Similarly, a “drug-free America” is not an adult policy goal. An adult realizes that some people will find a way to get high under any legal regime and asks how to best minimize the harm. Once again, it is clear that libertarians probably will opt for widespread drug legalization, citing both the undesirable byproducts of attempts to prohibit voluntary drug consumption (see, for instance, Paul Armentano’s article in The Freeman, December 2009) as well as an individual’s right to choose what drugs he or she should or shouldn’t consume. However, it is likely that conservatives and progressives may not reach a similar conclusion, finding that some combination of partial legalization, mandatory treatment, and/or prohibition is the best solution to the drug problem. Nevertheless, if they are approaching the issue in an adult fashion, they will recognize that their favored solution is very unlikely to produce a “drug-free America,” noting, for instance, that the well-nigh universal prohibitions on murder and theft that have existed for thousands of years have never produced a “murder-free” or “theft-free” society anywhere in all that time.

I will offer one more example of political fantasizing drawn from the left. While riding in a New York City subway train recently, I saw an advertisement advocating that all New York employers be legally required to grant paid sick leave to employees. Once again, the intentions are admirable: It is certainly nice to have some paid sick leave, just as it would be nice if no one ever died due to a lack of medical care, or if terrorism were eliminated from the world. But, after visiting the website of one of the groups sponsoring the advertisement, I was struck by the fact that the site portrays paid-leave legislation as having only positive consequences, as if no tradeoffs need be made. The New York City government could simply declare that every worker has the right to either five or nine paid sick days, depending on the size of the company (please don’t ask me exactly how they arrived at these numbers) and everything else would continue exactly as before.

But in the real world employers decide whether or not to hire a worker, as well as how much to pay him, based on the marginal effect of that hire or that wage rate on the profitability of their businesses. For instance, if the employer works in her firm (as is typical in small businesses), she often has the option of either hiring an extra hand or working a bit more herself. On the margin the extra cost of mandatory paid sick leave will inevitably tip the balance, in at least some cases, toward the owner taking the shifts the potential new hire could have taken. In such cases, the proposed legislation will not have gained the hypothetical employee a job with paid sick leave, but deprived him of that job altogether.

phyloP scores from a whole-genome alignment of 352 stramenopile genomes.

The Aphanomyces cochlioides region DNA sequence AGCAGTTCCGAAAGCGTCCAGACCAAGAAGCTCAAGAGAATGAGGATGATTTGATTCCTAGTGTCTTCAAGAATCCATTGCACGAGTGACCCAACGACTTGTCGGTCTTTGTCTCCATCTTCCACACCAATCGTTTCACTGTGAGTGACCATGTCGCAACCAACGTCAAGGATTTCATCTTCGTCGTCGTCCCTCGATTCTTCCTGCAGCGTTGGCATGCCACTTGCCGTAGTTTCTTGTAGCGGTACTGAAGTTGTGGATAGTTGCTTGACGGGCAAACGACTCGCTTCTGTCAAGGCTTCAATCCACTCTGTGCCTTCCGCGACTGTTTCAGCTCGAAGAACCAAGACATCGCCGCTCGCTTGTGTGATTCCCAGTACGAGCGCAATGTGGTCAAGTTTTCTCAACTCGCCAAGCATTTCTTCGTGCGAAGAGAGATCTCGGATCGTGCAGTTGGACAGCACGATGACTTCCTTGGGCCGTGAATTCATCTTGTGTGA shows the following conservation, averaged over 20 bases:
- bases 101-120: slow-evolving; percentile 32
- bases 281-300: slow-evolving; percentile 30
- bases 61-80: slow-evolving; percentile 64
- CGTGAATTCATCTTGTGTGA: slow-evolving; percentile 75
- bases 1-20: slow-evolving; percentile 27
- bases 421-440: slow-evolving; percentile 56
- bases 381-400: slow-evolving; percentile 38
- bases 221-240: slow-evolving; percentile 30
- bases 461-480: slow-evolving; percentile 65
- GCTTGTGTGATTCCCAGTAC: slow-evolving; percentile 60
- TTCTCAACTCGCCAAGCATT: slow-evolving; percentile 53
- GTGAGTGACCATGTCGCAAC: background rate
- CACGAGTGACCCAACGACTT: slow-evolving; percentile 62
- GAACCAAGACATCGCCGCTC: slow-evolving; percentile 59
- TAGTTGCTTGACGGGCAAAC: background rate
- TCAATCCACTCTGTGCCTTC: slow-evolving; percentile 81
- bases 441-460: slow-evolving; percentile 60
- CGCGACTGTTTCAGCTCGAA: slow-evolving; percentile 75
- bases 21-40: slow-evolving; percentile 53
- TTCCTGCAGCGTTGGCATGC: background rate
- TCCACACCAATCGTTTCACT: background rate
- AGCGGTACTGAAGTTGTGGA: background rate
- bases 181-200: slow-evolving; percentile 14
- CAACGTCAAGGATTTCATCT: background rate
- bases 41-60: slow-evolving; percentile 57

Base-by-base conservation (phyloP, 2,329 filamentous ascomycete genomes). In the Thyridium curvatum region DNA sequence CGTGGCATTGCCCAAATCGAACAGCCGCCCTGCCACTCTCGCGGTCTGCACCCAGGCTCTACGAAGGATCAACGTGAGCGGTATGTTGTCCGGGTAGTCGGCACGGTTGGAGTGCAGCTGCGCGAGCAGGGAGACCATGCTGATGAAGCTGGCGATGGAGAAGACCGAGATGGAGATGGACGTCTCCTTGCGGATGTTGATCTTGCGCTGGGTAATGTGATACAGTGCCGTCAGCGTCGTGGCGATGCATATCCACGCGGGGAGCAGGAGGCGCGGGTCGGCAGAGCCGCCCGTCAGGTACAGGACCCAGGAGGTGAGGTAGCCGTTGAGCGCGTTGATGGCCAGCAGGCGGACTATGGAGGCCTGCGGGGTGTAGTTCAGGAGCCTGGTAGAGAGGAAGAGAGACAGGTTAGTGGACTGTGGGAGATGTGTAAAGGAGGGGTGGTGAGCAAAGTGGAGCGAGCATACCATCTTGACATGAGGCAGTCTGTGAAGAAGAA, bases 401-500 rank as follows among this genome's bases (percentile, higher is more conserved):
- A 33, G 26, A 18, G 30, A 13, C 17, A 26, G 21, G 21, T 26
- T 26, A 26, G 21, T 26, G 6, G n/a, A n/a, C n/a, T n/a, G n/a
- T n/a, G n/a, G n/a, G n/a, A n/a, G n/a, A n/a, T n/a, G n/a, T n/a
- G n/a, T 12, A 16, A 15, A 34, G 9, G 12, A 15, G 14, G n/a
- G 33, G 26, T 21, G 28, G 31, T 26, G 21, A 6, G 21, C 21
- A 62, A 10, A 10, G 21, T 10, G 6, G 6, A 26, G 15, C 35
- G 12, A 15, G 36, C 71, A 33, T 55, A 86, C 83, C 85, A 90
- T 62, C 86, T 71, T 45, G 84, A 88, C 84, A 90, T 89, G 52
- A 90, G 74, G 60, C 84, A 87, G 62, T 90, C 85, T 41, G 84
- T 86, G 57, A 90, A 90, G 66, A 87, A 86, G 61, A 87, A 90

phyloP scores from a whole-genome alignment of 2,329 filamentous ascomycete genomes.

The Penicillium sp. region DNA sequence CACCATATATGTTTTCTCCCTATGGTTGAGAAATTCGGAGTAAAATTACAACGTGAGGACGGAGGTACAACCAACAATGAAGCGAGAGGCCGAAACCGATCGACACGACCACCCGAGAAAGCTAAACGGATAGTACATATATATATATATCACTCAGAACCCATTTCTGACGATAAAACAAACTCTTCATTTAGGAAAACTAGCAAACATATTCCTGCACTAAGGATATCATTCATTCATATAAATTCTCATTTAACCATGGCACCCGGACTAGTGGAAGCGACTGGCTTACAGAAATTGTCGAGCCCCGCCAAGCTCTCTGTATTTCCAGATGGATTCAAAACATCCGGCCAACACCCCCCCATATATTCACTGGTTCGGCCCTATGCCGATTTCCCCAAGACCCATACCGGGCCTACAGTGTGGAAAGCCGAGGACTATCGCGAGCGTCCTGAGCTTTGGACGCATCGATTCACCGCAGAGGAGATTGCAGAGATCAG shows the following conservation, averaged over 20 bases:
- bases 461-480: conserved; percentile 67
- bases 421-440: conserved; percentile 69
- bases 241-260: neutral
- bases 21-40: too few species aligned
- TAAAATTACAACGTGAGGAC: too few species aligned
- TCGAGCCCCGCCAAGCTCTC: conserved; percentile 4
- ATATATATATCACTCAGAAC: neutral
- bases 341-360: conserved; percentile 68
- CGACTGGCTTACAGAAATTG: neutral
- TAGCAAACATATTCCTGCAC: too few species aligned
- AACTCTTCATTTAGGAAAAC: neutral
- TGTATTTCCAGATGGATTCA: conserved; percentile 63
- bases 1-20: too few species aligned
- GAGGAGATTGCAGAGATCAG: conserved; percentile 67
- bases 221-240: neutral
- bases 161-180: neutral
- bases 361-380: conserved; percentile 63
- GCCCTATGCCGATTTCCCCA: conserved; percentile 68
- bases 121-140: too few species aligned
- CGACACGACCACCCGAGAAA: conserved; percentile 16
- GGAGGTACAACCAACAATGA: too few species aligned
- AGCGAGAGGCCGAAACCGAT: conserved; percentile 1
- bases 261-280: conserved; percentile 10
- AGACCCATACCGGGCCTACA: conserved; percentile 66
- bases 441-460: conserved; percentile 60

Another decision an employer will face, in any job paying more than the minimum wage, is what salary to pay an employee. It should be obvious that the salary will be lower if the job description includes several paid sick days than it would if it does not. A worker who is young and healthy, and unlikely to be sick very often, may well prefer slightly higher wages to some number of paid absences. That worker will be hurt by the proposed legislation to the extent that her employer must factor into her wage a number of sick days she probably will not use.

Intentions Are Nice, Tradeoffs Are Real

Now, an honest, adult citizen may recognize the presence of such tradeoffs and favor this legislation nonetheless. He might decide it is more important that working parents have the option of staying home to care for a sick child than it is for young single workers to earn a slightly higher wage, and that the benefits to working parents are greater than the costs of the hires that won’t be made as a result of the mandate. But to pretend that such tradeoffs don’t exist is, once again, to substitute fantasy for prudential evaluation of available options.

Having nice intentions and then pushing for some policy aimed at achieving one’s goals—without giving any thought to the likelihood of the policy’s success or the possibility that it will actually worsen the condition one seeks to ameliorate—is, indeed, not only silly but also immoral: It lacks the virtue that classical moral thinkers called prudentia, or the consideration of the actual result an action is likely to bring about and not merely what one wishes it will achieve. On the personal level, people generally understand this principle well enough; a mother who defends having placed her child in a fire because the flames would burn away the evil spirits that caused his bad behavior is unlikely to get much sympathy. But perhaps because social problems are more complex and the consequences of a bad policy not as immediately apparent, we too often are willing to excuse a lack of prudentia based on the lovely aims of the supporter of that policy.

What I suggest here is that, whatever policies one suspects will work best, whether libertarian or otherwise, our political discourse cannot help but be healthier if we commit to examining our options as adults, recognizing that any choice will involve tradeoffs, instead of suggesting that mere fantasizing represents an honest political option.